Of the Shadow Panelists for this year’s Independent Foreign Fiction Prize, only Jacqui (@Jacquiwine) does not have her own blog, so when she asked if she could post the odd thought or two here at my place, I was happy to oblige. Here, then, is her take on one of the favourites for this year’s prize – a big book from an old friend…
…so twenty minutes later we found ourselves on a high, narrow and very busy bridge, grappling with two buggies, hungry, and with only an industrial area in sight. Linda was furious, her eyes were black, we were always getting into situations like this, she hissed, no one else did, we were useless, now we should be eating, the whole family, we could have been really enjoying ourselves, instead we were out here in a gale-force wind with cars whizzing by, suffocating from exhaust fumes on this bloody bridge. Had I ever seen any other families with three children outside in situations like this?p.5 (Harvill Secker, 2013)
In one sense – perhaps unsurprisingly given the book’s title – this is a story of how Karl Ove falls in love with Linda. At this point the timeline flips back to the early 2000s. Having suddenly upped and left Tonje, his wife and partner of eight years, Karl Ove moves from Norway to Stockholm and reconnects with Linda, a writer he first encountered at the Biskops-Arno writers’ workshop. They meet several times for coffee, the occasional drink in a bar, and while it’s clear they are attracted to one another, they seem unable to express their real feelings in order to move beyond mere small talk. Unable to deal with this paralysis any longer, Karl Ove decides to pour out his heart in a letter to Linda:
I wrote down what she meant to me. I wrote what she had been for me when I saw her for the first time and what she was now. I wrote about her lips sliding over her teeth when she got excited. I wrote about her eyes, when they sparkled and when they opened their darkness and seemed to absorb light. I wrote about the way she walked, the little, almost mannequin-like, waggle of her backside. I wrote about her tiny Japanese features. I wrote about her laughter, which could sometimes wash over everything, how I loved her then. I wrote about the words she used most often, how I loved the way she said ‘stars’ and the way she flung around the word ‘fantastic’. I wrote that all this was what I had seen, and that I didn’t know her at all, had no idea what ran through her mind and very little about how she saw the world and the people in it, but that what I could see was enough. I knew I loved her and always would. (p.194)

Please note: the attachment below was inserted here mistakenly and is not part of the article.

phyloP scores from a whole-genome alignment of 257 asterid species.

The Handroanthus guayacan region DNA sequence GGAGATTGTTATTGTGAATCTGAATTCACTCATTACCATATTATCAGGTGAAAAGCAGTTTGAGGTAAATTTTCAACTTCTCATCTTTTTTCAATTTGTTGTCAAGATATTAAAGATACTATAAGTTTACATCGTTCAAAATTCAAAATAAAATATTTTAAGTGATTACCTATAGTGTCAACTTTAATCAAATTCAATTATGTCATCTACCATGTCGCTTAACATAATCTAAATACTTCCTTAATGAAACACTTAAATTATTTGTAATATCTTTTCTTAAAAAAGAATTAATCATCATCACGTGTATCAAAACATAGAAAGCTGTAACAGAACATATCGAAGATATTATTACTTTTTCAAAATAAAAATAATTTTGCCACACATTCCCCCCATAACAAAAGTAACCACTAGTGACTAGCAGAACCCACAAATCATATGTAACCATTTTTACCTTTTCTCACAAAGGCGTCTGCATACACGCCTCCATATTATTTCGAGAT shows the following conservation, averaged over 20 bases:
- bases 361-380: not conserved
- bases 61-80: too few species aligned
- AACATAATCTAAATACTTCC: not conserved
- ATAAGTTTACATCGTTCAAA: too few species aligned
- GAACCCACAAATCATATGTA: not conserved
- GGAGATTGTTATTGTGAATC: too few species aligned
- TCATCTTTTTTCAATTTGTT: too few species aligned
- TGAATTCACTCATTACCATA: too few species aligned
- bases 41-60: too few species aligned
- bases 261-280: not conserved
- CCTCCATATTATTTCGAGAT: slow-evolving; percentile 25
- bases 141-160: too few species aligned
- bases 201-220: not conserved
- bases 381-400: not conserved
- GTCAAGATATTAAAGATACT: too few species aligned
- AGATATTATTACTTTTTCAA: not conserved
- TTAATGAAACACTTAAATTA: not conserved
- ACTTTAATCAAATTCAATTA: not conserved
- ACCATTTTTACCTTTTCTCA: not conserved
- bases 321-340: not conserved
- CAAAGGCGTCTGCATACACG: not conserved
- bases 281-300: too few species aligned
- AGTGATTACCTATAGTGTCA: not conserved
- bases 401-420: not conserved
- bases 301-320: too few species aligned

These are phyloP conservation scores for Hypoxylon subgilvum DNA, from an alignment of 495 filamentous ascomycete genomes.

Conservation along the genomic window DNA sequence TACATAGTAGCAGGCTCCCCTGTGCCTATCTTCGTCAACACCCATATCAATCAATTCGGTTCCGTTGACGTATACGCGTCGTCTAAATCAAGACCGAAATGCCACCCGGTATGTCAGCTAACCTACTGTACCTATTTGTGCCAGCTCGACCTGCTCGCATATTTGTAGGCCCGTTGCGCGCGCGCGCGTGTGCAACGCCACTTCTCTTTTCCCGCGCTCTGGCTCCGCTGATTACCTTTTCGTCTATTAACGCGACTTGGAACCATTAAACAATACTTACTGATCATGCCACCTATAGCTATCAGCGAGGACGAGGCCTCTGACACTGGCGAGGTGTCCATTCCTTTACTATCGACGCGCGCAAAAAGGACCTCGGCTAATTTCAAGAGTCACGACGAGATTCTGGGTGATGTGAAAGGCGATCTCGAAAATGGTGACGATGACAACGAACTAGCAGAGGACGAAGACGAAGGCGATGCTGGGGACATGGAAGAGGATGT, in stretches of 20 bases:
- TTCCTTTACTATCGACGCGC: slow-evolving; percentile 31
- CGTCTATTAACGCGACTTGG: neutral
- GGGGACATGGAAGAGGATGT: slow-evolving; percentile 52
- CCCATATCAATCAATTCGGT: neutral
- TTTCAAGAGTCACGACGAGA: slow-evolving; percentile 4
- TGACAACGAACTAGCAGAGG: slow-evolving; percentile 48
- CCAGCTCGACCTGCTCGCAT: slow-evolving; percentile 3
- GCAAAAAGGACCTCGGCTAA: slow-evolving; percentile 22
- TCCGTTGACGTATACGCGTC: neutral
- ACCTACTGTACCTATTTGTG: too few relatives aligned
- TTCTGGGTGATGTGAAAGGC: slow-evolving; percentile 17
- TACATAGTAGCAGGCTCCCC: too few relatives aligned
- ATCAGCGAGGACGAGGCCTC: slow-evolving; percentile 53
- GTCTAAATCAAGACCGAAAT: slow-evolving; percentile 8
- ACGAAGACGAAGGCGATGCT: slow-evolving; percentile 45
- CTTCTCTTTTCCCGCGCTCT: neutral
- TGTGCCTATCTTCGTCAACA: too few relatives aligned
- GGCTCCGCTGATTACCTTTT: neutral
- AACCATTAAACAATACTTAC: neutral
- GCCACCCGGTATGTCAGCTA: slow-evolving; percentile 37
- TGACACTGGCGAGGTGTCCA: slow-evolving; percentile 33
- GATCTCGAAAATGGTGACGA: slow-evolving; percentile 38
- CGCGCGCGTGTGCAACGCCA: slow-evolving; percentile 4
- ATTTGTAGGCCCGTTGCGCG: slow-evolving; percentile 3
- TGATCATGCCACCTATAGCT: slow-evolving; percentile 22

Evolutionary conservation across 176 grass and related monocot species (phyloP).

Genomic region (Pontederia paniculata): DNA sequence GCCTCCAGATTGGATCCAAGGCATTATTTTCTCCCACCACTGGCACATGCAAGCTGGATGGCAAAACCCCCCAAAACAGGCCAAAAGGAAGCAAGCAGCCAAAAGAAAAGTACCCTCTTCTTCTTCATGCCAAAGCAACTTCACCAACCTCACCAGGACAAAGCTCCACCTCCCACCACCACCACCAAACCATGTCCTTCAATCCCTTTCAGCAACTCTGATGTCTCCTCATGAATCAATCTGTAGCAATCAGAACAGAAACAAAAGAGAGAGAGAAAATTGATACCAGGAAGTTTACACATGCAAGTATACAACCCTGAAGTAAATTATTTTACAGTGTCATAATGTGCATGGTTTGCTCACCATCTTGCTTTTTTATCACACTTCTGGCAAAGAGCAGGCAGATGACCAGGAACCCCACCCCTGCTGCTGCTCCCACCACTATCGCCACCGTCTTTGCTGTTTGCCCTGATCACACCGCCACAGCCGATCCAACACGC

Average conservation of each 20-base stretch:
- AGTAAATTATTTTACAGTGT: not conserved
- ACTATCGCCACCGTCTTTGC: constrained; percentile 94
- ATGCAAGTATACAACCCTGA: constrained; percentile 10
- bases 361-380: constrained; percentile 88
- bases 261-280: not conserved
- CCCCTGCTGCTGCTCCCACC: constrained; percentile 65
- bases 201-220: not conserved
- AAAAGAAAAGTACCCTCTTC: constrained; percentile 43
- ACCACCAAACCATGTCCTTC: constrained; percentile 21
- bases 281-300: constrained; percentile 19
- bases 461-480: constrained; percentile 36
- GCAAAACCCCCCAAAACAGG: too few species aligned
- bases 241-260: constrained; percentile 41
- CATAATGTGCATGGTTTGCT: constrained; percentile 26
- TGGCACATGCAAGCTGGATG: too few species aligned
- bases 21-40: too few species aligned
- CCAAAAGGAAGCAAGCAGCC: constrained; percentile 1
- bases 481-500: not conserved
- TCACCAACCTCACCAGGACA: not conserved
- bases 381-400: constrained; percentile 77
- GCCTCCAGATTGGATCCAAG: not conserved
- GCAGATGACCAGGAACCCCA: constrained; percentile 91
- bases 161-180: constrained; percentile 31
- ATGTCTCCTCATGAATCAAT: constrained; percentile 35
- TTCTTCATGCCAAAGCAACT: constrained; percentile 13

For the first time in my life I was completely happy. For the first time there was nothing in my life that could overshadow the happiness I felt. We were together constantly, suddenly reaching for each other at traffic lights, across a restaurant table, on buses, in parks, there were no demands or desires except for each other. I felt utterly free, but only with her, the moment we were apart I began to have yearnings. (p 201)
Everyday life, with its duties and routines, was something I endured, not a thing I enjoyed, not something that was meaningful or made me happy. This had nothing to do with a lack of desire to wash floors or change nappies but rather with something more fundamental: the life around me was not meaningful. I always longed to be away from it, and always had done. So the life I led was not my own. I tried to make it mine, this was my struggle, because of course I wanted it, but I failed, the longing for something else undermined all my efforts. (p. 59-60)